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Visiting Officers’ Quarters, Building 279-280
This duplex residence on F.E. Warren Air Force Base was built to house two non-commissioned officers or sergeants and their families, and followed Quartermaster Plan number 82-D. The building reflects the Army’s decision in 1882 to make Fort D.A. Russell a permanent post, and replace its original wood housing with more permanent brick structures. It also reflects a change in the Army’s policy toward families, which were not previously accommodated on military installations.
The two-and-one-half-story, side-gabled, symmetrical brick building sits on a stone and concrete raised basement. The six-bay facade has entrance doors in the two outer bays and vertically aligned windows in the center four bays. The doors and the six-over-six windows have segmental-arched tops, with the first-floor windows slightly larger than those of the second floor. Semicircular windows with tracery illuminate the gable ends. A single brick chimney rises from the center of the roof, and a single wood porch supported by square posts with chamfered corners and metal pipe railings runs the length of the facade. A full-length back porch has been enclosed with wood siding. Originally, each side of the duplex had one water closet, one wash sink, one laundry sink, and a bath tub. Both units of the duplex are now used to house distinguished visitors to the base.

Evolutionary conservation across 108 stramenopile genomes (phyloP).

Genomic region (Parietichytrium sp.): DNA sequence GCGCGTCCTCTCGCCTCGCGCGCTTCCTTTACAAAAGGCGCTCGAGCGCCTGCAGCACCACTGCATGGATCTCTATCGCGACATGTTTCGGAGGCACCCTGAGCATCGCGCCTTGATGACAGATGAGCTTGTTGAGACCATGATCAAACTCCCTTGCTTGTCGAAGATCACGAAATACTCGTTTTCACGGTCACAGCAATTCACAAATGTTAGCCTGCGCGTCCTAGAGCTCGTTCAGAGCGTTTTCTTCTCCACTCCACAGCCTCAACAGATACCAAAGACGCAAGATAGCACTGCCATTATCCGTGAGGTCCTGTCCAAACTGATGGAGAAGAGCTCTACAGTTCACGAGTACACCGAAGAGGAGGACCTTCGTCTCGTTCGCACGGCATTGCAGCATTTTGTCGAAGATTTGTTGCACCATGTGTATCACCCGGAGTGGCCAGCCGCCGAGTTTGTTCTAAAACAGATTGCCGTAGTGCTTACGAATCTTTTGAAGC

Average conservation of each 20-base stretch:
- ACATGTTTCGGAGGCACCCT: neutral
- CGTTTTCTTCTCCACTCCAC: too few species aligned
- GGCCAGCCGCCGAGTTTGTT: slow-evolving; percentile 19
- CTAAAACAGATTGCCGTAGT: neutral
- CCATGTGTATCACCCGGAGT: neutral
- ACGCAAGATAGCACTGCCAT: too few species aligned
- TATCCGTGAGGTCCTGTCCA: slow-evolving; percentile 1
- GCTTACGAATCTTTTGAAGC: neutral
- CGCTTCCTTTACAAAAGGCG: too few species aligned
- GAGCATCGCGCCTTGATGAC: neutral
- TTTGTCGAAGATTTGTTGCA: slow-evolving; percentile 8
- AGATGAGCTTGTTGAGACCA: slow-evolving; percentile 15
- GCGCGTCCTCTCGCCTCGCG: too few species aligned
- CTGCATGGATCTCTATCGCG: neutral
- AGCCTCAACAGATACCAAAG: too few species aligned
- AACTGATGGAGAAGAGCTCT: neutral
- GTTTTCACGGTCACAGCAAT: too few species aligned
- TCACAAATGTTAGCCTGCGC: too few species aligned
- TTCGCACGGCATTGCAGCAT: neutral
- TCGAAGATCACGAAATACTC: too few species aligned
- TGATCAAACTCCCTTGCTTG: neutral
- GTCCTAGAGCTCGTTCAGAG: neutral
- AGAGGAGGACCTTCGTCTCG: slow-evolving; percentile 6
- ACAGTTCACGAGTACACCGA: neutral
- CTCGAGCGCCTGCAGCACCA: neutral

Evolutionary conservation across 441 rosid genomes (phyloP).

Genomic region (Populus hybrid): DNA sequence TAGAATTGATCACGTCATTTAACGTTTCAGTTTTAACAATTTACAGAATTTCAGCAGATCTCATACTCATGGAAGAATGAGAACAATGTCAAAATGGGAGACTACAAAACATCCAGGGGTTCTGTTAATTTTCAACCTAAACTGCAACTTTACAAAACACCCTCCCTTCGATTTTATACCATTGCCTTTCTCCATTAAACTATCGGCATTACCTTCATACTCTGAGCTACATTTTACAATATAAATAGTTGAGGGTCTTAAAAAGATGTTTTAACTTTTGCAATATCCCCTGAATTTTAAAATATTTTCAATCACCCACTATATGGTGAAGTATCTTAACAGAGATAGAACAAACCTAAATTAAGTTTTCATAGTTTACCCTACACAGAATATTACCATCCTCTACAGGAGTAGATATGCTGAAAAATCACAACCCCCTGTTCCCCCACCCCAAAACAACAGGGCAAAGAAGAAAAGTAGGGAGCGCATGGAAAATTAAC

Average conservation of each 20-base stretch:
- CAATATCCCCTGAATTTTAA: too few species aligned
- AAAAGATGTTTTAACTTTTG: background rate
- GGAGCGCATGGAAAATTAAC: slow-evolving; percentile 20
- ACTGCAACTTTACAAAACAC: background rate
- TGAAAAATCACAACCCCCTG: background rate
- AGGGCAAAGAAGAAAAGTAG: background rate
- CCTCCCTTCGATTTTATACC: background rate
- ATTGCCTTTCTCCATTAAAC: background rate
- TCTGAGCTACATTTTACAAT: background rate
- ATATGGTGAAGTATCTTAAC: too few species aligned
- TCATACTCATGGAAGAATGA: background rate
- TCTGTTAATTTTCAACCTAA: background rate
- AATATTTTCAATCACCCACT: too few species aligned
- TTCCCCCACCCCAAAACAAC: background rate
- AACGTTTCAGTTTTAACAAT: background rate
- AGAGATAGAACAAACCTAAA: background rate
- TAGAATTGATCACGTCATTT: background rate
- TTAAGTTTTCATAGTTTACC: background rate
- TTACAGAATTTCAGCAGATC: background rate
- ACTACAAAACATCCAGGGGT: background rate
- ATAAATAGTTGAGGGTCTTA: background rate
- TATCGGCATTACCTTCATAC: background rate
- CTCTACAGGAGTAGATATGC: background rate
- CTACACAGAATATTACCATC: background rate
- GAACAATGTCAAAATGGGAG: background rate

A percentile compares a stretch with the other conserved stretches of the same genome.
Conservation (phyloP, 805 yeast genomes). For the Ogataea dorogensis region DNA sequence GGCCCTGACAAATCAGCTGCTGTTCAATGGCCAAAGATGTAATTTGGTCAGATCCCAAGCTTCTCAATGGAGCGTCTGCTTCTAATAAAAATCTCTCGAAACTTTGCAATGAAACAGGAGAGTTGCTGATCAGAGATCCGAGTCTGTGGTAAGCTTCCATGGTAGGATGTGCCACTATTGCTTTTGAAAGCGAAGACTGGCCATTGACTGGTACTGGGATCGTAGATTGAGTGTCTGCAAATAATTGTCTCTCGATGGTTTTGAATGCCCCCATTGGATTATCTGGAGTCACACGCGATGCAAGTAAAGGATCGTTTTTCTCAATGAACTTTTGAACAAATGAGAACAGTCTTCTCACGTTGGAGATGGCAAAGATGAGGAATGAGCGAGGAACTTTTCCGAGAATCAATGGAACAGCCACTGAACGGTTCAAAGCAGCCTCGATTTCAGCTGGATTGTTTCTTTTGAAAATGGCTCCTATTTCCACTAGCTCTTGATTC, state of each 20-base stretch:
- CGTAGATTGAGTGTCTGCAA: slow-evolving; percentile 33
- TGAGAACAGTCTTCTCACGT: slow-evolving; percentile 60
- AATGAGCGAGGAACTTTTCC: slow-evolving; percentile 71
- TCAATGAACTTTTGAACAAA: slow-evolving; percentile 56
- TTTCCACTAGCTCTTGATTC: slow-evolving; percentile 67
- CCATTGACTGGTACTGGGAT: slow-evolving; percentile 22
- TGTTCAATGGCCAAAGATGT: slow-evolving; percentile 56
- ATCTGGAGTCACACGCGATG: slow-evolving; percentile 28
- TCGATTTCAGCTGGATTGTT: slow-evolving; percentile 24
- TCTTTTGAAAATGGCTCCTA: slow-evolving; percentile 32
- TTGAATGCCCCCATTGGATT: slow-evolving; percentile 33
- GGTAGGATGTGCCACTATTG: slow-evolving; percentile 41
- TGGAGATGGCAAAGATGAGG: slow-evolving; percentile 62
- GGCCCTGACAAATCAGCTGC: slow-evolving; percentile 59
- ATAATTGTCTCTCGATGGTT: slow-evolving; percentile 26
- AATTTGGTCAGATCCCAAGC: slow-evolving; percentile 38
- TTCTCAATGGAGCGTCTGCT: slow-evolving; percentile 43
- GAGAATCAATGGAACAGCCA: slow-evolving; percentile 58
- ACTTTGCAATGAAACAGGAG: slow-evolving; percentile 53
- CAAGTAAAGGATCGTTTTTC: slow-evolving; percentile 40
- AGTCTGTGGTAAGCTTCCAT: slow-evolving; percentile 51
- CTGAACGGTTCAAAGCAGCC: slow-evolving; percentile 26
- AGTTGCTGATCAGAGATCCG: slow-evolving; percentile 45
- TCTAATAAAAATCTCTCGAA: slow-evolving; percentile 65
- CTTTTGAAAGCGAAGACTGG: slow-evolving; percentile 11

Installation Planning and Design Guide. F E Warren Air Force Base. April 1984.
Hoagland, Alison K. Army Architecture in the West: Forts Laramie, Bridger and D. A. Russell, 1849–1912.Norman: University of Oklahoma Press, 2014.
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